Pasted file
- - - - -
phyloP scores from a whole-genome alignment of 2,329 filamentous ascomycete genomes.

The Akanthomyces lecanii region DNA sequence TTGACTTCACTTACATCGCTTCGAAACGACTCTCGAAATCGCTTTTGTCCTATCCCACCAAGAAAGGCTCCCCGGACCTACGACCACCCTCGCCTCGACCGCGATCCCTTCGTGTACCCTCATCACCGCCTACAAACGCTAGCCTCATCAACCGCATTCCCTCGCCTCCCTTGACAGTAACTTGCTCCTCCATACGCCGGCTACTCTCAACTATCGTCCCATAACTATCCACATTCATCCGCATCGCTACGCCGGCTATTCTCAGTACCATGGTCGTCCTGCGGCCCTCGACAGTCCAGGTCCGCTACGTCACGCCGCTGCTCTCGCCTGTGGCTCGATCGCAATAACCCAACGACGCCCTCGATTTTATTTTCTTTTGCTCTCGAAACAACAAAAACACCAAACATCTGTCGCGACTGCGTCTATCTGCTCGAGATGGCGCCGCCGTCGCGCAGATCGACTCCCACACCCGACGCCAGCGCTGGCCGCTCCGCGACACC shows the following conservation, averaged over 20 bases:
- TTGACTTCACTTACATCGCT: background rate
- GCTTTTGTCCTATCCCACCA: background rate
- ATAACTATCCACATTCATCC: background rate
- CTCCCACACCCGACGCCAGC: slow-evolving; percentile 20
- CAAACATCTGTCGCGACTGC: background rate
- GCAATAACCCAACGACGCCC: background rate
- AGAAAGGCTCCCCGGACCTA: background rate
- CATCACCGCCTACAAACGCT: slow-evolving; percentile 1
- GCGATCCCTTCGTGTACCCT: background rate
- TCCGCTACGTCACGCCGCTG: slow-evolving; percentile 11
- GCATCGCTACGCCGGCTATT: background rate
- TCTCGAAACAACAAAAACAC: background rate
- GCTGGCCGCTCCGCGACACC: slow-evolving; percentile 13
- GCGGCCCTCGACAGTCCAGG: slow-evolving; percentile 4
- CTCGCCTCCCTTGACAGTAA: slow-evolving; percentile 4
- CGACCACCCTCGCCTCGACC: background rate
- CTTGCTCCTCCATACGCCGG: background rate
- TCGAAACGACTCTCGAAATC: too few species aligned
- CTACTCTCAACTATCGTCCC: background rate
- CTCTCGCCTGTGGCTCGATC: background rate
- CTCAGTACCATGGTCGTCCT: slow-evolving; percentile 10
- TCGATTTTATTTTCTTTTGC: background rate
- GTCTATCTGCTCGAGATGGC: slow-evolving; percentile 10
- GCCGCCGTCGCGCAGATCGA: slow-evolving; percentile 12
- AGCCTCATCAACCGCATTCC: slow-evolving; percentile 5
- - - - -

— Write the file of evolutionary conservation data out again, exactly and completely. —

phyloP scores from a whole-genome alignment of 2,329 filamentous ascomycete genomes.

The Akanthomyces lecanii region DNA sequence TTGACTTCACTTACATCGCTTCGAAACGACTCTCGAAATCGCTTTTGTCCTATCCCACCAAGAAAGGCTCCCCGGACCTACGACCACCCTCGCCTCGACCGCGATCCCTTCGTGTACCCTCATCACCGCCTACAAACGCTAGCCTCATCAACCGCATTCCCTCGCCTCCCTTGACAGTAACTTGCTCCTCCATACGCCGGCTACTCTCAACTATCGTCCCATAACTATCCACATTCATCCGCATCGCTACGCCGGCTATTCTCAGTACCATGGTCGTCCTGCGGCCCTCGACAGTCCAGGTCCGCTACGTCACGCCGCTGCTCTCGCCTGTGGCTCGATCGCAATAACCCAACGACGCCCTCGATTTTATTTTCTTTTGCTCTCGAAACAACAAAAACACCAAACATCTGTCGCGACTGCGTCTATCTGCTCGAGATGGCGCCGCCGTCGCGCAGATCGACTCCCACACCCGACGCCAGCGCTGGCCGCTCCGCGACACC shows the following conservation, averaged over 20 bases:
- TTGACTTCACTTACATCGCT: background rate
- GCTTTTGTCCTATCCCACCA: background rate
- ATAACTATCCACATTCATCC: background rate
- CTCCCACACCCGACGCCAGC: slow-evolving; percentile 20
- CAAACATCTGTCGCGACTGC: background rate
- GCAATAACCCAACGACGCCC: background rate
- AGAAAGGCTCCCCGGACCTA: background rate
- CATCACCGCCTACAAACGCT: slow-evolving; percentile 1
- GCGATCCCTTCGTGTACCCT: background rate
- TCCGCTACGTCACGCCGCTG: slow-evolving; percentile 11
- GCATCGCTACGCCGGCTATT: background rate
- TCTCGAAACAACAAAAACAC: background rate
- GCTGGCCGCTCCGCGACACC: slow-evolving; percentile 13
- GCGGCCCTCGACAGTCCAGG: slow-evolving; percentile 4
- CTCGCCTCCCTTGACAGTAA: slow-evolving; percentile 4
- CGACCACCCTCGCCTCGACC: background rate
- CTTGCTCCTCCATACGCCGG: background rate
- TCGAAACGACTCTCGAAATC: too few species aligned
- CTACTCTCAACTATCGTCCC: background rate
- CTCTCGCCTGTGGCTCGATC: background rate
- CTCAGTACCATGGTCGTCCT: slow-evolving; percentile 10
- TCGATTTTATTTTCTTTTGC: background rate
- GTCTATCTGCTCGAGATGGC: slow-evolving; percentile 10
- GCCGCCGTCGCGCAGATCGA: slow-evolving; percentile 12
- AGCCTCATCAACCGCATTCC: slow-evolving; percentile 5